Chapter 7 bankruptcy can be filed by individuals (called a “consumer” Chapter 7) or businesses (called a “business” Chapter 7). A chapter 7 bankruptcy typically lasts 4-6 months.
In Chapter 7 Bankruptcy, some of your property may be sold to pay down your debt. In return, most or all of your unsecured debts (that is, debts which collateral has not been pledged) will be erased. You get to keep any property that is classified as exempt under the state of federal laws available to you (such as your clothes, car and household furnishings). Many debtors who file for Chapter 7 bankruptcy are pleased to learn that all of their property is exempt.
If you own money on a secured debt (for example, a car loan for which the car is pledged as a guarantee of payment), you have a choice of allowing the creditor to repossess the property; continuing payments on the property under the contract (if the lender agrees); or paying the creditor a lump sum amount equal to the current replacement value of the property. Secured debts cannot be eliminated with a Chapter 7.
Eligibility for Chapter 7
Not everyone can file for Chapter 7 bankruptcy. For example, if your disposable income is sufficient to fund a Chapter 13 repayment plan — after subtracting certain allowed expenses and monthly payments for certain debts — you won’t be allowed to file for Chapter 7 bankruptcy.
To qualify you must pass the “means test”, a formula designed to keep filers with higher incomes from filing for Chapter 7 bankruptcy. Only bankruptcy filers with primarily consumer debts, not business debts, need to take the means test. High income filers who fail the means test may file Chapter 13 bankruptcy to repay a portion of their debts, but may not file Chapter 7 bankruptcy to wipe out their debts altogether.
However, having to take the Chapter 7 means test doesn’t mean that you must be penniless in order to file Chapter 7 bankruptcy. You can earn significant monthly income and still qualify for Chapter 7 bankruptcy if you have a lot of expenses, such as a high mortgage payment or a car payment.
When you file for Chapter 13 bankruptcy, you must propose a repayment plan that details how you are going to pay back your debts over the next three to five years. The minimum amount you’ll have to repay depends on how much you earn, how much you owe, and how much your unsecured creditors would have received if you’d filed for Chapter 7 bankruptcy.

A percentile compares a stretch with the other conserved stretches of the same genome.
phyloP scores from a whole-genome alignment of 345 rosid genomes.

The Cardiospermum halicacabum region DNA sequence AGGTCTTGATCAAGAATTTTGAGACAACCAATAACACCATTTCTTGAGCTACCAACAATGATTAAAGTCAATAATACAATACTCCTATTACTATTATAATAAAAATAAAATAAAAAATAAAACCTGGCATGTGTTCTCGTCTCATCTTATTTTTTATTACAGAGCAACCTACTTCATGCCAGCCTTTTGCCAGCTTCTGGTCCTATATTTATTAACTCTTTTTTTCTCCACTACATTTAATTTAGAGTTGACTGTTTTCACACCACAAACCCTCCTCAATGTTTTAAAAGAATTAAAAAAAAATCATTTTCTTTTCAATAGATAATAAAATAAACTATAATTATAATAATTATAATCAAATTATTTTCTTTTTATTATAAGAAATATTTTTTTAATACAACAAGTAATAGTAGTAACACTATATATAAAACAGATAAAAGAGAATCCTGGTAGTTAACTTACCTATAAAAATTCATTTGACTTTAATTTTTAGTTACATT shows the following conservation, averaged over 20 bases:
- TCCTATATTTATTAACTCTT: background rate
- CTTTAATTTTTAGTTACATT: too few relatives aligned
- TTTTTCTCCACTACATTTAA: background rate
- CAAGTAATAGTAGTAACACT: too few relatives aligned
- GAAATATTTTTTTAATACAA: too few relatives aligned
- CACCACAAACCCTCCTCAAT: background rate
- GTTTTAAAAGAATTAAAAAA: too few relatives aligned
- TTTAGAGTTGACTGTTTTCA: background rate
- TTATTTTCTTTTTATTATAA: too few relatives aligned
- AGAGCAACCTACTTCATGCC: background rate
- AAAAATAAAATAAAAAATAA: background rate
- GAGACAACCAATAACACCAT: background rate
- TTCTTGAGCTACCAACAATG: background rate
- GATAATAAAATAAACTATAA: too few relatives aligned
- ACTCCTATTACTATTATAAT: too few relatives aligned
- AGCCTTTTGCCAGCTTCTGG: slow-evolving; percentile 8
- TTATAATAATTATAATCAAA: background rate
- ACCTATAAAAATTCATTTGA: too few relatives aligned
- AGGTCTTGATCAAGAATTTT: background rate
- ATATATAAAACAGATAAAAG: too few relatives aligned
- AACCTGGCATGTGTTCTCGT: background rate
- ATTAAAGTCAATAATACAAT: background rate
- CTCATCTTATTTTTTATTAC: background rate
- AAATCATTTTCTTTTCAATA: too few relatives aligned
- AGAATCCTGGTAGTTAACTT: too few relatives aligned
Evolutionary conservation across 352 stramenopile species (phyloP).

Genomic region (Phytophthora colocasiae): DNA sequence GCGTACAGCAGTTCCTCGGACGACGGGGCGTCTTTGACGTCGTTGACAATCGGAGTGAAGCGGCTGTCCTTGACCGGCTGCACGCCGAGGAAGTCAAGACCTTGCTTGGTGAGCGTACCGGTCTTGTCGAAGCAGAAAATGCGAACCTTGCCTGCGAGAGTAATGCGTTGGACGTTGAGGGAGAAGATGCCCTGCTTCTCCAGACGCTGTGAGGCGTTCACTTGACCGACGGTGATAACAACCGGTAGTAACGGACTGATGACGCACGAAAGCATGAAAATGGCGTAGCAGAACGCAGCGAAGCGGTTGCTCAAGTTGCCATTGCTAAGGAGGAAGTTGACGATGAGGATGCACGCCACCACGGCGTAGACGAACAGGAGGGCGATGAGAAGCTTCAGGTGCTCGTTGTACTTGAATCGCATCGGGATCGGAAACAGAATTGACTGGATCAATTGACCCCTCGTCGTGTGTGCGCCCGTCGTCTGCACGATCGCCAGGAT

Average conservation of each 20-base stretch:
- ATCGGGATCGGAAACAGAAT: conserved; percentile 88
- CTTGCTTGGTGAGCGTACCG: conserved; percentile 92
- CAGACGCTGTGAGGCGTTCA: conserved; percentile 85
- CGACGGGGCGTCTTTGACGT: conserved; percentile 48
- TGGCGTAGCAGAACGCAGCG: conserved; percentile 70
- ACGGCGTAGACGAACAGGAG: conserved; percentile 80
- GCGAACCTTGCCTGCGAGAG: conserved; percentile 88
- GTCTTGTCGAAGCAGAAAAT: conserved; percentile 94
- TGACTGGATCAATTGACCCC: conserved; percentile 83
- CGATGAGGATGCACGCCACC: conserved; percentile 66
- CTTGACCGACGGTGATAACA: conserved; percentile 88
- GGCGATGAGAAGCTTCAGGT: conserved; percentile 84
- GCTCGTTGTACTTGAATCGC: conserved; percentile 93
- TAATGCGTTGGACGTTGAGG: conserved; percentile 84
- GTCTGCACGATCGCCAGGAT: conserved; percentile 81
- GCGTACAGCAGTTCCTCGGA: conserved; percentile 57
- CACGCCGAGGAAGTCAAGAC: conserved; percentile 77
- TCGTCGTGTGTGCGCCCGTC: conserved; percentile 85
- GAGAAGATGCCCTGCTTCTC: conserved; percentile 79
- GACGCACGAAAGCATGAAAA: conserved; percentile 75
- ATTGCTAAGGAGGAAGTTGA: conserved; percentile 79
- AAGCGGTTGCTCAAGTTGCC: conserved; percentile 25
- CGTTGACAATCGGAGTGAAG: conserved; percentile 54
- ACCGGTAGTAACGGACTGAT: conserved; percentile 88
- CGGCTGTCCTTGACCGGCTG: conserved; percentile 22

Your debts must be within limits set by the federal government: Currently, you may not have more than $1,149,525 in secured debt and $383,175 in unsecured debt.
If you have secured debts, Chapter 13 gives you an option to make up missed payments to avoid repossession or foreclosure. You can include these past due amounts in your repayment plan and make them up over time.
Chapter 11 is typically used by financially struggling businesses to reorganize their financial affairs. It is also available to individuals but because Chapter 11 bankruptcy is expensive and time-consuming, it is generally used only by those whose debts exceed the Chapter 13 bankruptcy limits (rare) or who own substantial nonexempt assets (such a several pieces of real estate).
Chapter 12 is almost identical to Chapter 13 bankruptcy. But to be eligible for Chapter 12 bankruptcy, at least 80% of your debts must arise from the operation of a family farm. Chapter 12 bankruptcy has higher debt ceilings to accommodate the large debts that may come with operating a farm, and it offers the debtor more power to eliminate certain types of liens. Very few people use Chapter 12 bankruptcy.
If you are facing overwhelming debt, call us today for a free consultation to discuss your options.